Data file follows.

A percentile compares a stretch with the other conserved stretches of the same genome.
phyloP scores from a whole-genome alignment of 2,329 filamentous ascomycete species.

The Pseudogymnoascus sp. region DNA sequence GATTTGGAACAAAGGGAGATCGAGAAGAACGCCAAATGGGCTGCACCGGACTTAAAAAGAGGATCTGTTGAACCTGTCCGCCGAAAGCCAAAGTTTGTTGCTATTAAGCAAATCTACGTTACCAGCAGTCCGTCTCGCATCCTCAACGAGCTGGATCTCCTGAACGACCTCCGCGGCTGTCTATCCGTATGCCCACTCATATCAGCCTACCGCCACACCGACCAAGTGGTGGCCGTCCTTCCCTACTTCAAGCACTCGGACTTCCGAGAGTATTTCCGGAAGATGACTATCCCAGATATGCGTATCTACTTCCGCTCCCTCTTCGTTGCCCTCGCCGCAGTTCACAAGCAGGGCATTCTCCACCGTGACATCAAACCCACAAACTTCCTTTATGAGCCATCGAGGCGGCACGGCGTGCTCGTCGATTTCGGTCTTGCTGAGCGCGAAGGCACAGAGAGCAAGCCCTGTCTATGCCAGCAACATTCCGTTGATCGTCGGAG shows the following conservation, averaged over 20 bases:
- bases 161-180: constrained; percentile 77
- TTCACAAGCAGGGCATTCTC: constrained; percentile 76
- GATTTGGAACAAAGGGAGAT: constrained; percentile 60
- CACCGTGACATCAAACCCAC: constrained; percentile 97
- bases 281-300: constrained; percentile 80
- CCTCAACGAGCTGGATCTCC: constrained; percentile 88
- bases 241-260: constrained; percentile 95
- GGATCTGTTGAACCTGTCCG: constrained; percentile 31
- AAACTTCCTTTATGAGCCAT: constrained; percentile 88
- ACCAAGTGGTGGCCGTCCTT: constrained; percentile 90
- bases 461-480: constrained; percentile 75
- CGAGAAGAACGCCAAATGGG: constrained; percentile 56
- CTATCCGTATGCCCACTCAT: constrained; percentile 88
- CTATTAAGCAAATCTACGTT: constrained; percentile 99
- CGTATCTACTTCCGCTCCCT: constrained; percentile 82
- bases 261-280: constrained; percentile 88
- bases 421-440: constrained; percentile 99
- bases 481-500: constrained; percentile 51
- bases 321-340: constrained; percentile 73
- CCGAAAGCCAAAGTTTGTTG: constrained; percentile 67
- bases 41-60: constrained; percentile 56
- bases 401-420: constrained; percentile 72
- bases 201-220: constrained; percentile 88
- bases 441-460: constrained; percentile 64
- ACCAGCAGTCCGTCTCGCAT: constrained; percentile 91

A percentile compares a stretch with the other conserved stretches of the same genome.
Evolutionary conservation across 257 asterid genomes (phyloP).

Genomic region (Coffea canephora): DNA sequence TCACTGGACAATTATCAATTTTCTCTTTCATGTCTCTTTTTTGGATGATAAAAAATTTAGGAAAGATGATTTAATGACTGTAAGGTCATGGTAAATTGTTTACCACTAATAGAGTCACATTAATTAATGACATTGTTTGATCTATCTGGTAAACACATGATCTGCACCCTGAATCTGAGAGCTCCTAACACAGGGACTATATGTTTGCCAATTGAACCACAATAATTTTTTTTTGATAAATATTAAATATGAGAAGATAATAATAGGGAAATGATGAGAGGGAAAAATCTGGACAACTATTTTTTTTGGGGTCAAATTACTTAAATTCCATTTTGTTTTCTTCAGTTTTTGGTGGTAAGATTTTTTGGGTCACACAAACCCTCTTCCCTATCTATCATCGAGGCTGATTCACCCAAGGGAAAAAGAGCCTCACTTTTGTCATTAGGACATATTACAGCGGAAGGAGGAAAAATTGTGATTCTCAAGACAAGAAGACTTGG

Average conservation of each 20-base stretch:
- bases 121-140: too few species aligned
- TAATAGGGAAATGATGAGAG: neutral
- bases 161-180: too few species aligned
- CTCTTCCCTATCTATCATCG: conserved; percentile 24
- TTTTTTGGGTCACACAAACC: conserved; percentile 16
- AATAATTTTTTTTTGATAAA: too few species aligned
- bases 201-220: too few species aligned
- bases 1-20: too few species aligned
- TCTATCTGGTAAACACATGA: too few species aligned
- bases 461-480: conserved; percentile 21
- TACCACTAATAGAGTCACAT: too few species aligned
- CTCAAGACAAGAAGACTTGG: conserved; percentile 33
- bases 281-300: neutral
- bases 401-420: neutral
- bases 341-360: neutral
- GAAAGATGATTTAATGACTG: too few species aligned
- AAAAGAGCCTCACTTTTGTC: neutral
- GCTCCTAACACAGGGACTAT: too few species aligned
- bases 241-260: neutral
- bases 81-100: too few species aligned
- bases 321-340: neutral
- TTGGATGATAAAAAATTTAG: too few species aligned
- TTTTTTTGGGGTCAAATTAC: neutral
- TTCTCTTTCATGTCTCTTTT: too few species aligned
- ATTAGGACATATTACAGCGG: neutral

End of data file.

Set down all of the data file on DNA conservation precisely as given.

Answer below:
A percentile compares a stretch with the other conserved stretches of the same genome.
phyloP scores from a whole-genome alignment of 2,329 filamentous ascomycete species.

The Pseudogymnoascus sp. region DNA sequence GATTTGGAACAAAGGGAGATCGAGAAGAACGCCAAATGGGCTGCACCGGACTTAAAAAGAGGATCTGTTGAACCTGTCCGCCGAAAGCCAAAGTTTGTTGCTATTAAGCAAATCTACGTTACCAGCAGTCCGTCTCGCATCCTCAACGAGCTGGATCTCCTGAACGACCTCCGCGGCTGTCTATCCGTATGCCCACTCATATCAGCCTACCGCCACACCGACCAAGTGGTGGCCGTCCTTCCCTACTTCAAGCACTCGGACTTCCGAGAGTATTTCCGGAAGATGACTATCCCAGATATGCGTATCTACTTCCGCTCCCTCTTCGTTGCCCTCGCCGCAGTTCACAAGCAGGGCATTCTCCACCGTGACATCAAACCCACAAACTTCCTTTATGAGCCATCGAGGCGGCACGGCGTGCTCGTCGATTTCGGTCTTGCTGAGCGCGAAGGCACAGAGAGCAAGCCCTGTCTATGCCAGCAACATTCCGTTGATCGTCGGAG shows the following conservation, averaged over 20 bases:
- bases 161-180: constrained; percentile 77
- TTCACAAGCAGGGCATTCTC: constrained; percentile 76
- GATTTGGAACAAAGGGAGAT: constrained; percentile 60
- CACCGTGACATCAAACCCAC: constrained; percentile 97
- bases 281-300: constrained; percentile 80
- CCTCAACGAGCTGGATCTCC: constrained; percentile 88
- bases 241-260: constrained; percentile 95
- GGATCTGTTGAACCTGTCCG: constrained; percentile 31
- AAACTTCCTTTATGAGCCAT: constrained; percentile 88
- ACCAAGTGGTGGCCGTCCTT: constrained; percentile 90
- bases 461-480: constrained; percentile 75
- CGAGAAGAACGCCAAATGGG: constrained; percentile 56
- CTATCCGTATGCCCACTCAT: constrained; percentile 88
- CTATTAAGCAAATCTACGTT: constrained; percentile 99
- CGTATCTACTTCCGCTCCCT: constrained; percentile 82
- bases 261-280: constrained; percentile 88
- bases 421-440: constrained; percentile 99
- bases 481-500: constrained; percentile 51
- bases 321-340: constrained; percentile 73
- CCGAAAGCCAAAGTTTGTTG: constrained; percentile 67
- bases 41-60: constrained; percentile 56
- bases 401-420: constrained; percentile 72
- bases 201-220: constrained; percentile 88
- bases 441-460: constrained; percentile 64
- ACCAGCAGTCCGTCTCGCAT: constrained; percentile 91

A percentile compares a stretch with the other conserved stretches of the same genome.
Evolutionary conservation across 257 asterid genomes (phyloP).

Genomic region (Coffea canephora): DNA sequence TCACTGGACAATTATCAATTTTCTCTTTCATGTCTCTTTTTTGGATGATAAAAAATTTAGGAAAGATGATTTAATGACTGTAAGGTCATGGTAAATTGTTTACCACTAATAGAGTCACATTAATTAATGACATTGTTTGATCTATCTGGTAAACACATGATCTGCACCCTGAATCTGAGAGCTCCTAACACAGGGACTATATGTTTGCCAATTGAACCACAATAATTTTTTTTTGATAAATATTAAATATGAGAAGATAATAATAGGGAAATGATGAGAGGGAAAAATCTGGACAACTATTTTTTTTGGGGTCAAATTACTTAAATTCCATTTTGTTTTCTTCAGTTTTTGGTGGTAAGATTTTTTGGGTCACACAAACCCTCTTCCCTATCTATCATCGAGGCTGATTCACCCAAGGGAAAAAGAGCCTCACTTTTGTCATTAGGACATATTACAGCGGAAGGAGGAAAAATTGTGATTCTCAAGACAAGAAGACTTGG

Average conservation of each 20-base stretch:
- bases 121-140: too few species aligned
- TAATAGGGAAATGATGAGAG: neutral
- bases 161-180: too few species aligned
- CTCTTCCCTATCTATCATCG: conserved; percentile 24
- TTTTTTGGGTCACACAAACC: conserved; percentile 16
- AATAATTTTTTTTTGATAAA: too few species aligned
- bases 201-220: too few species aligned
- bases 1-20: too few species aligned
- TCTATCTGGTAAACACATGA: too few species aligned
- bases 461-480: conserved; percentile 21
- TACCACTAATAGAGTCACAT: too few species aligned
- CTCAAGACAAGAAGACTTGG: conserved; percentile 33
- bases 281-300: neutral
- bases 401-420: neutral
- bases 341-360: neutral
- GAAAGATGATTTAATGACTG: too few species aligned
- AAAAGAGCCTCACTTTTGTC: neutral
- GCTCCTAACACAGGGACTAT: too few species aligned
- bases 241-260: neutral
- bases 81-100: too few species aligned
- bases 321-340: neutral
- TTGGATGATAAAAAATTTAG: too few species aligned
- TTTTTTTGGGGTCAAATTAC: neutral
- TTCTCTTTCATGTCTCTTTT: too few species aligned
- ATTAGGACATATTACAGCGG: neutral